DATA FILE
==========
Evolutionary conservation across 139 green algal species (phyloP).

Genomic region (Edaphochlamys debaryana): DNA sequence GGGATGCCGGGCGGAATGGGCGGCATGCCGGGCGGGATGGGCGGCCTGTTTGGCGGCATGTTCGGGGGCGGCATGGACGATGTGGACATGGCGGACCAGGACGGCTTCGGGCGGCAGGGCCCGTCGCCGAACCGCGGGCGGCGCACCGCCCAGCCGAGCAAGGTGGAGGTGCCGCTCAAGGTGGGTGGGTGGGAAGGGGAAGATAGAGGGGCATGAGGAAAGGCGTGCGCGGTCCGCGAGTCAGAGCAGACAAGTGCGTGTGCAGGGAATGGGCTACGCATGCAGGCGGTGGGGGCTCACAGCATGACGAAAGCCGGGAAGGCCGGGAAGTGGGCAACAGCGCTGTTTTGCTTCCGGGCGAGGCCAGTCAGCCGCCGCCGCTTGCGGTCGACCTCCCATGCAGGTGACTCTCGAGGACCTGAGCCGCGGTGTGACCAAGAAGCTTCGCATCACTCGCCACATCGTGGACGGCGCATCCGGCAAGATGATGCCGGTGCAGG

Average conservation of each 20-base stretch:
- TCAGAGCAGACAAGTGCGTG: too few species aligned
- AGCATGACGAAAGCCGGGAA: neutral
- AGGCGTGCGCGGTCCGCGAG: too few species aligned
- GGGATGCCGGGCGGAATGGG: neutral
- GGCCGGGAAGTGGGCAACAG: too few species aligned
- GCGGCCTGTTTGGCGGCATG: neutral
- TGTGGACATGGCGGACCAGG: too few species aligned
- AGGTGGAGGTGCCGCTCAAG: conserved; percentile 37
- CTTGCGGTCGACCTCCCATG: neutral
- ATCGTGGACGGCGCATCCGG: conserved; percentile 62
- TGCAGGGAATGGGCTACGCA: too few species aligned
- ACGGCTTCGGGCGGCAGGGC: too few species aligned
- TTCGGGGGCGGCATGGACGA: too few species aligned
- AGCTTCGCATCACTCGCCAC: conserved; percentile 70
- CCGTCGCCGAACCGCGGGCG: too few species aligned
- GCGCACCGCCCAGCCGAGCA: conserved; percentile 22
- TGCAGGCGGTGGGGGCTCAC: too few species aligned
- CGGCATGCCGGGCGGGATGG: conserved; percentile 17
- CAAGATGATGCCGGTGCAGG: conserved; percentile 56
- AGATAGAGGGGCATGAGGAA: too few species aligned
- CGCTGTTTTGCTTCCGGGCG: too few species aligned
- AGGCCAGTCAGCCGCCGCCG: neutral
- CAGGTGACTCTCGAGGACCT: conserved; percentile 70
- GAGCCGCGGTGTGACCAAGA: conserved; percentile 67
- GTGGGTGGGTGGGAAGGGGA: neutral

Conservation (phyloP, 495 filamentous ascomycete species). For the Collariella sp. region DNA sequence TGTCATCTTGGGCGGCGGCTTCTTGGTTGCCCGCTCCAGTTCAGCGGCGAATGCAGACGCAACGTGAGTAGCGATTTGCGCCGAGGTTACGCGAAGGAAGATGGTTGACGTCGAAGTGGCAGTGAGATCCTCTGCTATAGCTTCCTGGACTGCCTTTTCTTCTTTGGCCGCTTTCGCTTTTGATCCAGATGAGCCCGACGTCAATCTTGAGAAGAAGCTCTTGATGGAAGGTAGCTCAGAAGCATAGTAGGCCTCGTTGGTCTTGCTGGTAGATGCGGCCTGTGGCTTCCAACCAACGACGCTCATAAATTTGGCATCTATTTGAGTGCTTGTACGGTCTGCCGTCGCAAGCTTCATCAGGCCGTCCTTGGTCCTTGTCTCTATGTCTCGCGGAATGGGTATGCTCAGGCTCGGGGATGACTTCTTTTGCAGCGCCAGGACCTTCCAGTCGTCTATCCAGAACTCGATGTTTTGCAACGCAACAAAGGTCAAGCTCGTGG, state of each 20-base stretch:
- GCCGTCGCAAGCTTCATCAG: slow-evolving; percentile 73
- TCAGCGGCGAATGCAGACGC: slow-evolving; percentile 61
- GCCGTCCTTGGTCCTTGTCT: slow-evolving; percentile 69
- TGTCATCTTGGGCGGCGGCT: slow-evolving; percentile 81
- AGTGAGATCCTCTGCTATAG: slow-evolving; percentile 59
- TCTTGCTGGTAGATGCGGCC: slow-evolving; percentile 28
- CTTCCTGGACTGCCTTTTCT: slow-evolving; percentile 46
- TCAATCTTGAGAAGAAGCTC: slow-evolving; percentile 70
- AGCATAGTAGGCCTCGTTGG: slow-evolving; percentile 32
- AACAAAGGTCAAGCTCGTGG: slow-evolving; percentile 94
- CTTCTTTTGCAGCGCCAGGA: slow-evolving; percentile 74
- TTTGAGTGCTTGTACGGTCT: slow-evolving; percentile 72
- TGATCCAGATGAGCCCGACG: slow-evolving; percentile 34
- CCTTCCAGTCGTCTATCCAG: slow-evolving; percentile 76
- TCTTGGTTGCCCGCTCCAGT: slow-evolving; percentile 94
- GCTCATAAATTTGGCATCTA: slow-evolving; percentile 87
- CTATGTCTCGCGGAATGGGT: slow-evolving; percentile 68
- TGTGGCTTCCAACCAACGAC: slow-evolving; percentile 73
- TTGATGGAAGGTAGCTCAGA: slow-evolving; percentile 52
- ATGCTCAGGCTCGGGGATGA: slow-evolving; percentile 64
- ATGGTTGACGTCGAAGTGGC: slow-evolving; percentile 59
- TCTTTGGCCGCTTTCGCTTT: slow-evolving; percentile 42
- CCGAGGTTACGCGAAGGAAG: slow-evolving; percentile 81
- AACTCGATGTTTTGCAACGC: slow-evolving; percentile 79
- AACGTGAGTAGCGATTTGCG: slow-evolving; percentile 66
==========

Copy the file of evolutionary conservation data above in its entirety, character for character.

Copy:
Evolutionary conservation across 139 green algal species (phyloP).

Genomic region (Edaphochlamys debaryana): DNA sequence GGGATGCCGGGCGGAATGGGCGGCATGCCGGGCGGGATGGGCGGCCTGTTTGGCGGCATGTTCGGGGGCGGCATGGACGATGTGGACATGGCGGACCAGGACGGCTTCGGGCGGCAGGGCCCGTCGCCGAACCGCGGGCGGCGCACCGCCCAGCCGAGCAAGGTGGAGGTGCCGCTCAAGGTGGGTGGGTGGGAAGGGGAAGATAGAGGGGCATGAGGAAAGGCGTGCGCGGTCCGCGAGTCAGAGCAGACAAGTGCGTGTGCAGGGAATGGGCTACGCATGCAGGCGGTGGGGGCTCACAGCATGACGAAAGCCGGGAAGGCCGGGAAGTGGGCAACAGCGCTGTTTTGCTTCCGGGCGAGGCCAGTCAGCCGCCGCCGCTTGCGGTCGACCTCCCATGCAGGTGACTCTCGAGGACCTGAGCCGCGGTGTGACCAAGAAGCTTCGCATCACTCGCCACATCGTGGACGGCGCATCCGGCAAGATGATGCCGGTGCAGG

Average conservation of each 20-base stretch:
- TCAGAGCAGACAAGTGCGTG: too few species aligned
- AGCATGACGAAAGCCGGGAA: neutral
- AGGCGTGCGCGGTCCGCGAG: too few species aligned
- GGGATGCCGGGCGGAATGGG: neutral
- GGCCGGGAAGTGGGCAACAG: too few species aligned
- GCGGCCTGTTTGGCGGCATG: neutral
- TGTGGACATGGCGGACCAGG: too few species aligned
- AGGTGGAGGTGCCGCTCAAG: conserved; percentile 37
- CTTGCGGTCGACCTCCCATG: neutral
- ATCGTGGACGGCGCATCCGG: conserved; percentile 62
- TGCAGGGAATGGGCTACGCA: too few species aligned
- ACGGCTTCGGGCGGCAGGGC: too few species aligned
- TTCGGGGGCGGCATGGACGA: too few species aligned
- AGCTTCGCATCACTCGCCAC: conserved; percentile 70
- CCGTCGCCGAACCGCGGGCG: too few species aligned
- GCGCACCGCCCAGCCGAGCA: conserved; percentile 22
- TGCAGGCGGTGGGGGCTCAC: too few species aligned
- CGGCATGCCGGGCGGGATGG: conserved; percentile 17
- CAAGATGATGCCGGTGCAGG: conserved; percentile 56
- AGATAGAGGGGCATGAGGAA: too few species aligned
- CGCTGTTTTGCTTCCGGGCG: too few species aligned
- AGGCCAGTCAGCCGCCGCCG: neutral
- CAGGTGACTCTCGAGGACCT: conserved; percentile 70
- GAGCCGCGGTGTGACCAAGA: conserved; percentile 67
- GTGGGTGGGTGGGAAGGGGA: neutral

Conservation (phyloP, 495 filamentous ascomycete species). For the Collariella sp. region DNA sequence TGTCATCTTGGGCGGCGGCTTCTTGGTTGCCCGCTCCAGTTCAGCGGCGAATGCAGACGCAACGTGAGTAGCGATTTGCGCCGAGGTTACGCGAAGGAAGATGGTTGACGTCGAAGTGGCAGTGAGATCCTCTGCTATAGCTTCCTGGACTGCCTTTTCTTCTTTGGCCGCTTTCGCTTTTGATCCAGATGAGCCCGACGTCAATCTTGAGAAGAAGCTCTTGATGGAAGGTAGCTCAGAAGCATAGTAGGCCTCGTTGGTCTTGCTGGTAGATGCGGCCTGTGGCTTCCAACCAACGACGCTCATAAATTTGGCATCTATTTGAGTGCTTGTACGGTCTGCCGTCGCAAGCTTCATCAGGCCGTCCTTGGTCCTTGTCTCTATGTCTCGCGGAATGGGTATGCTCAGGCTCGGGGATGACTTCTTTTGCAGCGCCAGGACCTTCCAGTCGTCTATCCAGAACTCGATGTTTTGCAACGCAACAAAGGTCAAGCTCGTGG, state of each 20-base stretch:
- GCCGTCGCAAGCTTCATCAG: slow-evolving; percentile 73
- TCAGCGGCGAATGCAGACGC: slow-evolving; percentile 61
- GCCGTCCTTGGTCCTTGTCT: slow-evolving; percentile 69
- TGTCATCTTGGGCGGCGGCT: slow-evolving; percentile 81
- AGTGAGATCCTCTGCTATAG: slow-evolving; percentile 59
- TCTTGCTGGTAGATGCGGCC: slow-evolving; percentile 28
- CTTCCTGGACTGCCTTTTCT: slow-evolving; percentile 46
- TCAATCTTGAGAAGAAGCTC: slow-evolving; percentile 70
- AGCATAGTAGGCCTCGTTGG: slow-evolving; percentile 32
- AACAAAGGTCAAGCTCGTGG: slow-evolving; percentile 94
- CTTCTTTTGCAGCGCCAGGA: slow-evolving; percentile 74
- TTTGAGTGCTTGTACGGTCT: slow-evolving; percentile 72
- TGATCCAGATGAGCCCGACG: slow-evolving; percentile 34
- CCTTCCAGTCGTCTATCCAG: slow-evolving; percentile 76
- TCTTGGTTGCCCGCTCCAGT: slow-evolving; percentile 94
- GCTCATAAATTTGGCATCTA: slow-evolving; percentile 87
- CTATGTCTCGCGGAATGGGT: slow-evolving; percentile 68
- TGTGGCTTCCAACCAACGAC: slow-evolving; percentile 73
- TTGATGGAAGGTAGCTCAGA: slow-evolving; percentile 52
- ATGCTCAGGCTCGGGGATGA: slow-evolving; percentile 64
- ATGGTTGACGTCGAAGTGGC: slow-evolving; percentile 59
- TCTTTGGCCGCTTTCGCTTT: slow-evolving; percentile 42
- CCGAGGTTACGCGAAGGAAG: slow-evolving; percentile 81
- AACTCGATGTTTTGCAACGC: slow-evolving; percentile 79
- AACGTGAGTAGCGATTTGCG: slow-evolving; percentile 66